I’m also excited to be kicking off a collaboration with the University of Montana and EOARC Union to conduct research on nontarget effects of the preemergent herbicide Rejuvra. While there has been much enthusiasm for and demonstrated promise of this preemergent herbicide to control invasive annual grasses while promoting existing native plants, we still do not understand the impact of Rejuvra on native seed banks and long-term plant community composition. While we know that this product is highly effective at reducing annual grass cover, ‘burning through’ annual grass seedbanks, and giving native bunchgrasses multiple years of growth opportunity with reduced competition from annuals, we do not understand how this positive effect balances out with potential reductions in native seedbanks and important food resource plants. With a focus on first foods and native perennial bunchgrasses, this project will help to quantify the recruitment dynamics in herbicided rangelands. Our results will inform foraging activities, refine herbicide best-use case recommendations, and allow producers to evaluate this new tool against other management options for annual grass control, such as dormant season grazing.

Have a safe, peaceful, and healthy holiday and please don’t hesitate to reach out if I can be of assistance!

Cameron Duquette
Rangeland Scientist, The Nature Conservancy

A Note from Bryan:


Greetings from Union and Happy New Year! It has not quite felt like winter around Union yet, but we will see what the new year brings.

In late October, Dr. Trace Martyn, joined our faculty and we are really thrilled to have her at the Station. Trace is a new tenure-track rangeland ecologist with a teaching and research appointment. She will be teaching several classes including Wildland Plant Identification and Rangeland Restoration and Management, in addition to developing a research program on rangeland ecology and restoration.  Trace is getting settled and is in the process of meeting faculty, partners, and stakeholders as she plans her research program. Be sure to reach out and welcome her to the team (trace.martyn@oregonstate.edu)!

In January, we are again partnering with OSU Extension as well as the Eastern Oregon Agricultural and Natural Resource Program at EOU to host a calving school at Union station for both producers as well as undergraduate students. Including students in extension programing provides great experiential learning opportunities for students, and we appreciate everyone’s willingness to create opportunities for both producers and students.  We also continue to maintain the Eastside Ecology Forum (EEF) in partnership with the Pacific Northwest Research Station. EEF is a biweekly seminar series for scientists, managers, natural resource practitioners and others to share and discuss research, projects, issues, and topics relevant to agriculture and natural resource in region. You can learn more about EFF, watch past presentations, and sign up for email notifications for upcoming talks on our website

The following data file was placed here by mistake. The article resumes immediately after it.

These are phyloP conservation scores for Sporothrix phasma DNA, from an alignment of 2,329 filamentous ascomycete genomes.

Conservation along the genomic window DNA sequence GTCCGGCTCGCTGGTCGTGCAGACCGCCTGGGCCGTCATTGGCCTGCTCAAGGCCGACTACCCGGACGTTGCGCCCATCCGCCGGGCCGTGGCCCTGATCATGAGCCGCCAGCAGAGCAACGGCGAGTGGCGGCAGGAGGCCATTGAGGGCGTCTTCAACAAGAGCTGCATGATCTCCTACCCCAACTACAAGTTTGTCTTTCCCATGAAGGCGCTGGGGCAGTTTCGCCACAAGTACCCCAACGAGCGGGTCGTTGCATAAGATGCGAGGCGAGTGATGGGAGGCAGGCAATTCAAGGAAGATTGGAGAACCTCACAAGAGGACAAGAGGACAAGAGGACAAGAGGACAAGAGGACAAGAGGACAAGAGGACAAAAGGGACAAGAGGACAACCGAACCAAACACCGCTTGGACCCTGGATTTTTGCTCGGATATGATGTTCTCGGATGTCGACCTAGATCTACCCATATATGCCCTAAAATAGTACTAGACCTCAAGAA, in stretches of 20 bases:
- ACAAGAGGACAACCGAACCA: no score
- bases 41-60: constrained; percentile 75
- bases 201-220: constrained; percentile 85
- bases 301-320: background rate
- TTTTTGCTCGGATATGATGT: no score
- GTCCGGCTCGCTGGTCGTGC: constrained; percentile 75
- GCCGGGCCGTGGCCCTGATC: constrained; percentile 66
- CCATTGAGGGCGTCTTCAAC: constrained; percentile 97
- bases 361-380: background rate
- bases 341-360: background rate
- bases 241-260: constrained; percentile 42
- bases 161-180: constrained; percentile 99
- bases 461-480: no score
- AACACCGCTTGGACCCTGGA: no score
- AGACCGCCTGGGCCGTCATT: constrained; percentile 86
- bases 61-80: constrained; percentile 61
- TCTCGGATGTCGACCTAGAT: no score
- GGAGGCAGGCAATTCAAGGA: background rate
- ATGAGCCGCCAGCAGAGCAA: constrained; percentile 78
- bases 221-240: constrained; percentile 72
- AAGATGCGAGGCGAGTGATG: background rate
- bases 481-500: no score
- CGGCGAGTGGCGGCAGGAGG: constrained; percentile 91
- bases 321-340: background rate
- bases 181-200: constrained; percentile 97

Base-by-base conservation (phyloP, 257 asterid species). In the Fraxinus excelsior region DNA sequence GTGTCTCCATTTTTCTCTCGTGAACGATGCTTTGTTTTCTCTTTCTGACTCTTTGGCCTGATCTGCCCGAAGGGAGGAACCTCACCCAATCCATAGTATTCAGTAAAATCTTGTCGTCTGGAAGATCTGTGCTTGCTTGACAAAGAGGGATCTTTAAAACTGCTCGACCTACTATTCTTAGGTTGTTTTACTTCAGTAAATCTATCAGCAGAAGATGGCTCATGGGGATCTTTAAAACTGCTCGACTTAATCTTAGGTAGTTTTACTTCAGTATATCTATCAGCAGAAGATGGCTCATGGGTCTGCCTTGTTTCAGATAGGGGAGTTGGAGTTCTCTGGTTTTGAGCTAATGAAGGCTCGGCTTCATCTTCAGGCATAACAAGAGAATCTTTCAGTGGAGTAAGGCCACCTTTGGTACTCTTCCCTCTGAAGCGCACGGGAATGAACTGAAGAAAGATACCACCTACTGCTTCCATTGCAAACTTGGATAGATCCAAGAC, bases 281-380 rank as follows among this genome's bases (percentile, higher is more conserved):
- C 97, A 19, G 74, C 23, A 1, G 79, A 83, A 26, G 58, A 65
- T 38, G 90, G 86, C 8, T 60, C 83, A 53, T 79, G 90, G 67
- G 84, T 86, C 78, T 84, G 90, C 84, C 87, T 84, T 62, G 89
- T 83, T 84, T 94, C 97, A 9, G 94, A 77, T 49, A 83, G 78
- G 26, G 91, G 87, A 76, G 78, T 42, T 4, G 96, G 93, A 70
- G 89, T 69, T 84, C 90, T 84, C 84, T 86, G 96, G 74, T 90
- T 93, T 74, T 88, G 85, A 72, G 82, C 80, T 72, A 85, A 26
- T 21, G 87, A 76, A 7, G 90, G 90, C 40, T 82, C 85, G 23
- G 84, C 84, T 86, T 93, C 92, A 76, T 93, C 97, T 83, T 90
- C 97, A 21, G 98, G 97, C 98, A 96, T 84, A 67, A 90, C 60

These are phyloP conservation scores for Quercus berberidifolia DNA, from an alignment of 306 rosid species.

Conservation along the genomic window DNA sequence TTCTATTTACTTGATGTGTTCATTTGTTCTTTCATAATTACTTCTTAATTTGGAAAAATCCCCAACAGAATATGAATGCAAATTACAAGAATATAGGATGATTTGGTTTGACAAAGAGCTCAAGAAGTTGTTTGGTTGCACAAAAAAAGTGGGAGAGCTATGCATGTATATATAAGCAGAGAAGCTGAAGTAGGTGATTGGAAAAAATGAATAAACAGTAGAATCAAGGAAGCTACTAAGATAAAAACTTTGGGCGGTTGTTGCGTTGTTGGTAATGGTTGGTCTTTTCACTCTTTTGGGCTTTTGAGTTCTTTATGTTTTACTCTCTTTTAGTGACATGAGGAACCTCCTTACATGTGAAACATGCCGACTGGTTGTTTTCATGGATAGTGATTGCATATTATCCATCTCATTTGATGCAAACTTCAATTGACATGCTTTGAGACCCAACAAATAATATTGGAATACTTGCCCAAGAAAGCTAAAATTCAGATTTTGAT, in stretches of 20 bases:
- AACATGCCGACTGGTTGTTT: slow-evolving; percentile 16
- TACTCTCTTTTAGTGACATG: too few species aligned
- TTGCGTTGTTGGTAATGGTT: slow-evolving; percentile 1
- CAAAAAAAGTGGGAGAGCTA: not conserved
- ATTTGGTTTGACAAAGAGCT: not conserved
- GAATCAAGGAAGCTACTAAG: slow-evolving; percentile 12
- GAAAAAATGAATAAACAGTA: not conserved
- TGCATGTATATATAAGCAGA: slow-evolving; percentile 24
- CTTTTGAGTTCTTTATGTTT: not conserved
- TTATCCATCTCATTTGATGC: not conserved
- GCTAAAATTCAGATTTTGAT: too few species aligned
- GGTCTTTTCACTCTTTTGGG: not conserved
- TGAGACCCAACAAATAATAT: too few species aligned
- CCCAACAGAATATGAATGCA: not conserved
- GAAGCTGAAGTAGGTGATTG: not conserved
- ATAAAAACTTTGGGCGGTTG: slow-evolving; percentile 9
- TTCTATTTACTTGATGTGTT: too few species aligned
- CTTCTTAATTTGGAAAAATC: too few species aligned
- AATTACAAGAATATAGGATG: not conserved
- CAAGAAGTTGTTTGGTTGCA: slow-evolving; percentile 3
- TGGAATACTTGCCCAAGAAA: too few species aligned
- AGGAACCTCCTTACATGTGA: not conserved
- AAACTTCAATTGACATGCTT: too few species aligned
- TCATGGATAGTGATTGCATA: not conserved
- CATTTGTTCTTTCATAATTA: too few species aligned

We have a couple of new research efforts we are embarking upon in the coming months. We received a grant from the Oregon Water Enhancement Board (OWEB) to utilize virtual fence technology on the East Moraine Community Forest (EMCF), in Wallowa County.  The 1,791-acre property is located adjacent to Wallowa Lake and the Eagle Cap Wilderness Area. Wallowa County purchased the land in 2020 as a community property to be managed and showcased as a multi-use landscape. The EMCF hosts a multitude of plant and wildlife species, sustains a managed forest, serves as a grazing resource to livestock producers, and is visited by hundreds of people each year who navigate the six-mile-long trail system that overlooks majestic Wallowa Lake. We will be working with Wallowa County, OSU Extension, and Wallowa Resources to implement virtual fence technology to manage grazing at EMCF and this project will serve as a great showcase of this new and exciting technology.